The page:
While small-cap stocks have generally underperformed large-caps in recent years, small-cap value has kept pace with its larger-cap value peers. The average small-cap value portfolio gained 13.8% (annualized) for the three years ended June 2007, slightly edging the 13.6% performance of large-cap value. For the five-year period, small-cap value actually beat large-cap value, 14.1% to 11.6%.
Value-oriented securities tend to feature modest price-to-earnings, price-to-book ratios, or high dividend yields (or any combination thereof). Small-cap value companies have the added advantage of often serving as attractive takeover candidates.
The financial services industry forms a significant portfolio of small-cap value vehicles, with the sector representing about one-third of the iShares Russell 2000 Value Index Fund (IWN), a proxy for the most widely used small-cap value benchmark. Consequently, larger trends impacting the financials sector, including interest rates and subprime mortgage woes, may have a disproportionate impact on small-cap value funds.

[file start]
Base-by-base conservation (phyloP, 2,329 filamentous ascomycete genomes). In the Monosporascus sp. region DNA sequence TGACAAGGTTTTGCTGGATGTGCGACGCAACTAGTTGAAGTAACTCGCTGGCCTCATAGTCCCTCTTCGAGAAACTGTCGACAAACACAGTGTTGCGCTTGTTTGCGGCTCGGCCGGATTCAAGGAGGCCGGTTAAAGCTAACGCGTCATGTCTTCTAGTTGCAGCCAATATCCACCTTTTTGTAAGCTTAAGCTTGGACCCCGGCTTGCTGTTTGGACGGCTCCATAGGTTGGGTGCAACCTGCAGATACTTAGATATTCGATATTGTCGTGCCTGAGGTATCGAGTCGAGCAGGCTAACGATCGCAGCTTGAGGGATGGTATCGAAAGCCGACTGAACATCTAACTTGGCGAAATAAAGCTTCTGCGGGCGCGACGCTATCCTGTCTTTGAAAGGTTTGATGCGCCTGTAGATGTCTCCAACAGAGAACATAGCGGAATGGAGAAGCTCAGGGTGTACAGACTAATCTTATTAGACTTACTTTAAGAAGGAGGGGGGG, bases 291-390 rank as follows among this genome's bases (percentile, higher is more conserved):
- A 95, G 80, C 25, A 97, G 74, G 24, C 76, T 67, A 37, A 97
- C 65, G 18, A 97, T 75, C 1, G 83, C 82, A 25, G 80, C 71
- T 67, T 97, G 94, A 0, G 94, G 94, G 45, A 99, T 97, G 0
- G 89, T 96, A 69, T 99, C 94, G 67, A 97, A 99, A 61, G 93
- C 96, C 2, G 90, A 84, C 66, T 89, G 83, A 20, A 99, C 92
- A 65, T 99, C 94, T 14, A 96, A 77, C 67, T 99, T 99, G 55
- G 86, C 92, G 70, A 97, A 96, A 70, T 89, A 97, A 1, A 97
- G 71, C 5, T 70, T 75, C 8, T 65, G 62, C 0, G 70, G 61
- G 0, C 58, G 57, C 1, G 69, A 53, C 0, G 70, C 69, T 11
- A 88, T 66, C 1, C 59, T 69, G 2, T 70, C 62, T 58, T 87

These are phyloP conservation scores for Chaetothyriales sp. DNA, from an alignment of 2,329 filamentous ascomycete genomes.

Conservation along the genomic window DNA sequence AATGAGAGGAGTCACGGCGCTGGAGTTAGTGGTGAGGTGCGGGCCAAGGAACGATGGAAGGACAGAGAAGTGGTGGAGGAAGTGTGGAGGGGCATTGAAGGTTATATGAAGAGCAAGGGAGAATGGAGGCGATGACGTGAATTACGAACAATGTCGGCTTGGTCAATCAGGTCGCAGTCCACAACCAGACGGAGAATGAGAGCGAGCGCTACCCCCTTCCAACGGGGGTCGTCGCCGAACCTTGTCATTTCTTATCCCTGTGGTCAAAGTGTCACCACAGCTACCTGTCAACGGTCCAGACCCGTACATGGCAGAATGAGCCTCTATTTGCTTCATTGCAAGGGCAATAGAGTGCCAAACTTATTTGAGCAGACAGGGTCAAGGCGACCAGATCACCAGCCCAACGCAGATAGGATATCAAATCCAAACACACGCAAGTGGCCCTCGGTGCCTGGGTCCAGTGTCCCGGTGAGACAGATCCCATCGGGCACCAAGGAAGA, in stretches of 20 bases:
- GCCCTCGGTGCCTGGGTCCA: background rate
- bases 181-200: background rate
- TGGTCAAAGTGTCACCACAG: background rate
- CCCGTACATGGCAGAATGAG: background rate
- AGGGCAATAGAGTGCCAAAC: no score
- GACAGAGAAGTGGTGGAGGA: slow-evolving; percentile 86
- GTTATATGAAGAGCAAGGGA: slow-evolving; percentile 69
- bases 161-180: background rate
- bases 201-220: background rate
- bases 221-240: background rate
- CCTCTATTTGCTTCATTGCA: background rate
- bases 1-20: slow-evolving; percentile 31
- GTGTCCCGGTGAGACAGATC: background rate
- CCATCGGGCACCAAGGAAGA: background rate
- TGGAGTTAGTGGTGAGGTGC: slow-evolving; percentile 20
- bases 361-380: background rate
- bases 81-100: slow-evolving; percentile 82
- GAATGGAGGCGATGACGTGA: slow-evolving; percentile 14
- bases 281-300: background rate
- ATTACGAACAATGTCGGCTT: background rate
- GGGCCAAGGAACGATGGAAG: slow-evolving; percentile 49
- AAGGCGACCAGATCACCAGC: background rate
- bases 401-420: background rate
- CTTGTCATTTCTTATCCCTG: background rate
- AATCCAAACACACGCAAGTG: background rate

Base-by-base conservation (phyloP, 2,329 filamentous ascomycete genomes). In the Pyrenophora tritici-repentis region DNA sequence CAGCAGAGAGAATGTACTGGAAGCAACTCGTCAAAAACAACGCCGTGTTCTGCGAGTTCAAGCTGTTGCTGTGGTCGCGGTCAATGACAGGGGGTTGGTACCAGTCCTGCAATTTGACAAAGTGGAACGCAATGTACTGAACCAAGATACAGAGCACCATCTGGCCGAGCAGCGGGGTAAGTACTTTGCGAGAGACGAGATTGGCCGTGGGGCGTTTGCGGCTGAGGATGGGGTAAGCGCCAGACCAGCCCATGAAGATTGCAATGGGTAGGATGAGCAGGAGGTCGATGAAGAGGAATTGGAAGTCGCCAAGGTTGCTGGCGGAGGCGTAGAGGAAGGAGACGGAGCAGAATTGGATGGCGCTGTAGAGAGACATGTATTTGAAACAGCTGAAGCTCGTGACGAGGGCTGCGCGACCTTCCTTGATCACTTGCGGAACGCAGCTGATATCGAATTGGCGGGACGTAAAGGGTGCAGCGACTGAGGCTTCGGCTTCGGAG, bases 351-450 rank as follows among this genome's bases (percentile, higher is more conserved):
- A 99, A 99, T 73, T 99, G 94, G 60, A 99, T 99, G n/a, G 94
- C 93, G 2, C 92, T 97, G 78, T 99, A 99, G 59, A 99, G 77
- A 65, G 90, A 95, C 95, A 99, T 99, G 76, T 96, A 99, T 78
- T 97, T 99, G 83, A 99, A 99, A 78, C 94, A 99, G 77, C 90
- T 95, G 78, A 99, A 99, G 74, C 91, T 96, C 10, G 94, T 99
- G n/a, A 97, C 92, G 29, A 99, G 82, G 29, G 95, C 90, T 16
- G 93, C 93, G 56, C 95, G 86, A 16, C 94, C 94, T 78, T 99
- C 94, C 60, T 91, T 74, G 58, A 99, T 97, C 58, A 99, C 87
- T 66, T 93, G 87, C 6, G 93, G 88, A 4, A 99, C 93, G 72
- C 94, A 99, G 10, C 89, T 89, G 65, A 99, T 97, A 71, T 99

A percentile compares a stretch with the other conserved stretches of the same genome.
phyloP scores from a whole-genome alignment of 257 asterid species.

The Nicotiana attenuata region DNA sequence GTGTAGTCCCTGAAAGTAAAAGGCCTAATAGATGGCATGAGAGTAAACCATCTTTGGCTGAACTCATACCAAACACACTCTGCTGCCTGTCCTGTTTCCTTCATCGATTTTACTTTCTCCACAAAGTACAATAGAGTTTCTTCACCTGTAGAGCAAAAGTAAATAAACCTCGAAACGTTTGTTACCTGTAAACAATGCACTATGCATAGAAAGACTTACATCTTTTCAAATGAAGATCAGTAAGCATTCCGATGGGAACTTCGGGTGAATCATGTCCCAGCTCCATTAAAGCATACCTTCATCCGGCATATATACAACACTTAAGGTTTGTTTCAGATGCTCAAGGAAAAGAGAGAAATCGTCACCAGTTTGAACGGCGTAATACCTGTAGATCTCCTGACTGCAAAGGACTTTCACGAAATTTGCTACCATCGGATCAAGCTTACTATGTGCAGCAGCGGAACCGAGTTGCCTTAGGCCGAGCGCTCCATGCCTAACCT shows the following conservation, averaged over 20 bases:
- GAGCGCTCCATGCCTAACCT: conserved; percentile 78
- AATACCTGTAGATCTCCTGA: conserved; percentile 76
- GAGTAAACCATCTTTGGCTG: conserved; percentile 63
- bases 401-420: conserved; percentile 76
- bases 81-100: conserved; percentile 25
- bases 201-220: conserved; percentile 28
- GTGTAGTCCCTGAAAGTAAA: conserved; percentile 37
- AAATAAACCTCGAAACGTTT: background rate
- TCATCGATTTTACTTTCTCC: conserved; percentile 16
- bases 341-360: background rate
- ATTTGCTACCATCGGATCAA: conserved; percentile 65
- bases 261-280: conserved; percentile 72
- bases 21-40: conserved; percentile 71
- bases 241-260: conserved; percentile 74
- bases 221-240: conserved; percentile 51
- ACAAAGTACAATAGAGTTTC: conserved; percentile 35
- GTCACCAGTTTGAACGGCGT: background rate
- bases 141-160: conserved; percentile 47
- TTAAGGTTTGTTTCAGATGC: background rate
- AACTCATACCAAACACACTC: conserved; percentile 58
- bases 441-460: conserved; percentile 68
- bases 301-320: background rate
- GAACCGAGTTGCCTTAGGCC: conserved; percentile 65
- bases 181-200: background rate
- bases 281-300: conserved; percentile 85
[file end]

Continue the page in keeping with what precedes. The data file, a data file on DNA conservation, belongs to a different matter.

One of the better performers in this sector, the $88-million Paradigm Value Fund (PVFAX) invests in U.S. companies with market caps of $1.5 billion
or less. Portfolio manager John Walthausen searches for undervalued names that may include unknown companies, turnaround situations, asset plays, companies with accelerating growth, or takeover candidates. With 65 holdings as of March 31, 2007, the fund is highly diversified by sector.
Another strong performer is the $259-million Bridgeway Small-Cap Value Fund (BRSVX) managed by John Montgomery. The portfolio has 95 individual holdings, with the ten largest positions accounting for 27.3% of total assets.
The Bridgeway fund does not shy away from very small companies. With a median market cap of just $1.22-billion, about 31.9% of the fund’s assets are invested in micro-cap stocks, with another 7.1% in companies designated as “ultra-small.”